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Jim McMahon

Jim McMahon at the Hanscom Air Force Base in Massachusetts in 1988.
No. 9     
Quarterback
Personal information
Date of birth: August 21, 1959 (1959-08-21) (age 50)
Place of birth: Jersey City, New Jersey
Height: 6 ft 1 in (1.85 m) Weight: 195 lb (88 kg)
Career information
College: Brigham Young
NFL Draft: 1982 / Round: 1 / Pick: 5
Debuted in 1982 for the Chicago Bears
Last played in 1996 for the Green Bay Packers
Career history
 As player:
*Offseason and/or practice squad member only
Career highlights and awards
Stats at NFL.com
College Football Hall of Fame

James Robert "Jim" McMahon, Jr. (born August 21, 1959 in Jersey City, New Jersey) is a former American football player. He played collegiately at Brigham Young University, where he was a two-time All-American (1980, 1981) and later in the professional ranks with the Chicago Bears, San Diego Chargers, Philadelphia Eagles, Minnesota Vikings, Arizona Cardinals, and Green Bay Packers.

Contents

Early years

McMahon played high school football his freshman and sophomore years at Andrew Hill High School (San Jose, California) and played his junior and senior years at Roy High School (Roy, Utah). Jim's abilities were so evident that in his sophomore year, he was promoted to the varsity team, where he earned the starting position over a senior.

College career

McMahon mainly served as Brigham Young University's punter during his freshman season (1977), but he did play enough at quarterback to throw his first-ever collegiate touchdown pass against UTEP. He continued as the Cougars' punter as the 1978 season began, but when Marc Wilson was injured in the third game of the season (against Colorado State), McMahon starred as the starting quarterback. He led BYU to victory against CSU, accounting for 112 passing yards, 80 rushing yards, and 2 touchdowns along the way. He was named Chevrolet Player of the Game and WAC Player of the Week for his performance. McMahon and Wilson shared quarterback duties for the rest of the season; McMahon played well enough to earn All-WAC honors and Associated Press Honorable Mention All-America. The best game of his sophomore year was against Wyoming: he passed for 317 yards and rushed for 49 more yards, earning another WAC Player of the Week award.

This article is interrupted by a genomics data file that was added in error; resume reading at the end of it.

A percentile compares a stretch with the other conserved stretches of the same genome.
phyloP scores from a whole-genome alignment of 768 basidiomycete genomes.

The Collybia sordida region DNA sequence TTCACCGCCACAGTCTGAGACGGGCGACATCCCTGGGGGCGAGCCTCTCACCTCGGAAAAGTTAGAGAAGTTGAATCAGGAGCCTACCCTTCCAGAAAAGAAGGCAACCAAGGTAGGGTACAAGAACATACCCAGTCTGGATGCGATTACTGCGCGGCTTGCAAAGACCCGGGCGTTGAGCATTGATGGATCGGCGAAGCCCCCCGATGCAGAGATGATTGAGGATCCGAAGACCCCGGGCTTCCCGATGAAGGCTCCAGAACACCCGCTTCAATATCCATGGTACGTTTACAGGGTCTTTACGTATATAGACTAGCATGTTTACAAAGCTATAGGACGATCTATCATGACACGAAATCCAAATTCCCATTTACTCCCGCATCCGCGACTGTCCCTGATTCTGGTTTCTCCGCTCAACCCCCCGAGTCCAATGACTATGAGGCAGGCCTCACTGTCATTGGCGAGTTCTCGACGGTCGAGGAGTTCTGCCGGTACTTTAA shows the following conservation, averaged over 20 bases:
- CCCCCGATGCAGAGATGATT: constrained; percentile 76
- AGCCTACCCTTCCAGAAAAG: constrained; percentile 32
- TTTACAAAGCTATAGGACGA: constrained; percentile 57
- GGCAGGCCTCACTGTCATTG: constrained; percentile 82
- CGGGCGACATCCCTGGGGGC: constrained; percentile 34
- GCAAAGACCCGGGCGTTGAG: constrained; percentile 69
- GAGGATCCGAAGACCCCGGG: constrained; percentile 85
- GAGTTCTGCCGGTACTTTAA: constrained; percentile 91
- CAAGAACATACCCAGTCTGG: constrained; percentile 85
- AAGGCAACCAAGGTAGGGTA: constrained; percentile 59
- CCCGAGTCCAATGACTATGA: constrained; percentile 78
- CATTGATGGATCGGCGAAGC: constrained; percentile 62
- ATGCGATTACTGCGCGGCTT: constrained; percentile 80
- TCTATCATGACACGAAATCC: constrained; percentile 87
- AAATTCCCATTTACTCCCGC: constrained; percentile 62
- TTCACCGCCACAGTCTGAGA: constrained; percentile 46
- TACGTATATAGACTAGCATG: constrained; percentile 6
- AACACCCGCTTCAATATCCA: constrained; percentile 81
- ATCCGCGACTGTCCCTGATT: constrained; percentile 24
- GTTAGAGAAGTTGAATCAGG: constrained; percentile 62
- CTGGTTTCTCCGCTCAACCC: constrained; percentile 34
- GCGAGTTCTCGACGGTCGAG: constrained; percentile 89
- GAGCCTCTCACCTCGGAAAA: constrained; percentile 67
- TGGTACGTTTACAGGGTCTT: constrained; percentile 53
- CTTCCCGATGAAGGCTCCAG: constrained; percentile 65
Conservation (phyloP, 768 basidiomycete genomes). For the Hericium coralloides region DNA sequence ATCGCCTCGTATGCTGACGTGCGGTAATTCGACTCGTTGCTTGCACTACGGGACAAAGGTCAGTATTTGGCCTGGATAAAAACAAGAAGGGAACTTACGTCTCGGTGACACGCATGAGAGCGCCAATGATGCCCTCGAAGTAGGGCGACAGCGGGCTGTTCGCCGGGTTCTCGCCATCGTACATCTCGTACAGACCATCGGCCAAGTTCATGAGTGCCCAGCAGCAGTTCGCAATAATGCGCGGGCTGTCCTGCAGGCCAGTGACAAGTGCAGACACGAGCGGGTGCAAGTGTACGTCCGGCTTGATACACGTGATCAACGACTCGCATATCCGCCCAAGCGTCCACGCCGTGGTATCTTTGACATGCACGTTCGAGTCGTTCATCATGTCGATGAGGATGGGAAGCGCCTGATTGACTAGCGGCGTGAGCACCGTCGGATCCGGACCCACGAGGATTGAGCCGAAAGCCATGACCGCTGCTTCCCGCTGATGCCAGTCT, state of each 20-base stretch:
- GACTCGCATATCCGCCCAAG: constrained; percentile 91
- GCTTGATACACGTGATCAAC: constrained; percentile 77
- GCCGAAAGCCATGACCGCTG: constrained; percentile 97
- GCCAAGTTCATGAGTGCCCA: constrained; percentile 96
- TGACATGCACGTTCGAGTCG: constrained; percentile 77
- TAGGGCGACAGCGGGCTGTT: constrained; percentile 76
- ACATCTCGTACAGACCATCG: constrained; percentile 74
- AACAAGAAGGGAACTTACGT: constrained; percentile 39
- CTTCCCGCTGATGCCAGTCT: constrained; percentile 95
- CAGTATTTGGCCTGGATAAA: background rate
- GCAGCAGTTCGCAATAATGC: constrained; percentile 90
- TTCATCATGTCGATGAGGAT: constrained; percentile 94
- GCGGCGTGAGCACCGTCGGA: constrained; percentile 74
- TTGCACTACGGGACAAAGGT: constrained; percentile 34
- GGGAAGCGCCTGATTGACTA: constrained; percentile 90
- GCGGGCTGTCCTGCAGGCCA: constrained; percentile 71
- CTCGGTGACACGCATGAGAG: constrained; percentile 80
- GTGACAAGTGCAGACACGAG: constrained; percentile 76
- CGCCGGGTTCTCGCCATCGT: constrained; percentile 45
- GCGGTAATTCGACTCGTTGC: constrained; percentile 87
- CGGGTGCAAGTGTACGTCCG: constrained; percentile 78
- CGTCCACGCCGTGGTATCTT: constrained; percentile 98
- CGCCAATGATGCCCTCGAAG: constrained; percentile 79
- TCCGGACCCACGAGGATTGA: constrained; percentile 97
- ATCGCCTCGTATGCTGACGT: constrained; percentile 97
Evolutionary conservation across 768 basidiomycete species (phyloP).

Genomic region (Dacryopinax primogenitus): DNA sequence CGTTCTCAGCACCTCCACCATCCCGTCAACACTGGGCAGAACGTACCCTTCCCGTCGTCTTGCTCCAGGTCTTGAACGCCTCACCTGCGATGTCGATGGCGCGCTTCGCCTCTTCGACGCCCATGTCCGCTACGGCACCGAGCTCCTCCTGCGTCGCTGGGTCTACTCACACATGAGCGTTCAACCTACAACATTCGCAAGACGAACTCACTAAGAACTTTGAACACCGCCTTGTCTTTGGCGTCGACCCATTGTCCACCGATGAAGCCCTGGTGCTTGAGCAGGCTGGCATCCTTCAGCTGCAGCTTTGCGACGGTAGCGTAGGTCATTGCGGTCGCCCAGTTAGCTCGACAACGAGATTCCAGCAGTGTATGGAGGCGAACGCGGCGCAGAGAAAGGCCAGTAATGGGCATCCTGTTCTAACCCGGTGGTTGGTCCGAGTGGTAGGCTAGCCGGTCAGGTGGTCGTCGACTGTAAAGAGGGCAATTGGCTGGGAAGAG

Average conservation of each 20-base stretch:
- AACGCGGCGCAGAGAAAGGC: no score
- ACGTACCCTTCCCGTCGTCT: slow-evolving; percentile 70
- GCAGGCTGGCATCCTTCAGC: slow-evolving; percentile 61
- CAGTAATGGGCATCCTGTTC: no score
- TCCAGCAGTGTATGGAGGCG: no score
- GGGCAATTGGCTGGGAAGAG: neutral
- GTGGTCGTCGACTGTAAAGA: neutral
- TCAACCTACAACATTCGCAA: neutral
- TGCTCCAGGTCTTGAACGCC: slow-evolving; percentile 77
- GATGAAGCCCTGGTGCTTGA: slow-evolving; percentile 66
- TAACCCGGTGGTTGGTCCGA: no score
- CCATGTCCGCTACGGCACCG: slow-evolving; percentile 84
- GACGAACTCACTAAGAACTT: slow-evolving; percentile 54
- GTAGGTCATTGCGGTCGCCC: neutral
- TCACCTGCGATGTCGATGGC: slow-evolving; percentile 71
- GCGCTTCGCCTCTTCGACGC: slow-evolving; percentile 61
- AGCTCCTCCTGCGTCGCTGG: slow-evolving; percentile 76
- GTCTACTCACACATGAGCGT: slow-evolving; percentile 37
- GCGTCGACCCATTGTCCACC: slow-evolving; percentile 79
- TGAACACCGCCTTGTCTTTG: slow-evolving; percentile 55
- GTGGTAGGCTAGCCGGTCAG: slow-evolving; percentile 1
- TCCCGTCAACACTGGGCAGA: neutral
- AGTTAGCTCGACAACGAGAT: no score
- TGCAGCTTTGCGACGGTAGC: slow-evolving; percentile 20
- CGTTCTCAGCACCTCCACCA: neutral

McMahon wanted to battle Wilson for the starting position the following season, but he suffered an off-season injury and BYU coaches chose to redshirt him in 1979. McMahon watched from the sidelines as Wilson played spectacular football, setting 9 NCAA records and tying two others. Wilson became the first BYU player to earn consensus First Team All-American honors, and he finished third in Heisman Trophy balloting.

As good as Wilson was, McMahon was better in 1980. With Wilson graduated and gone to the NFL, McMahon beat out Royce Bybee to claim the starting quarterback position. BYU lost the first game of the season (25–21 against New Mexico), but won 11 straight games after that to claim the WAC championship. McMahon was spectacular: he set 32 NCAA records, including single-season records for yards of total offense (4,627), passing yards (4,571), touchdown passes (47), and passing efficiency (176.9). His best game was against Utah State: he completed 21 of 33 passes for 485 yards and 6 touchdowns, and he added 2 rushing touchdowns as well. That performance earned him Sports Illustrated's National Player of the Week award. McMahon's season statistics would have been even better, but he spent significant time on the sidelines because the Cougars won many games by wide margins. Although he started all 12 regular season games, he only finished three of them.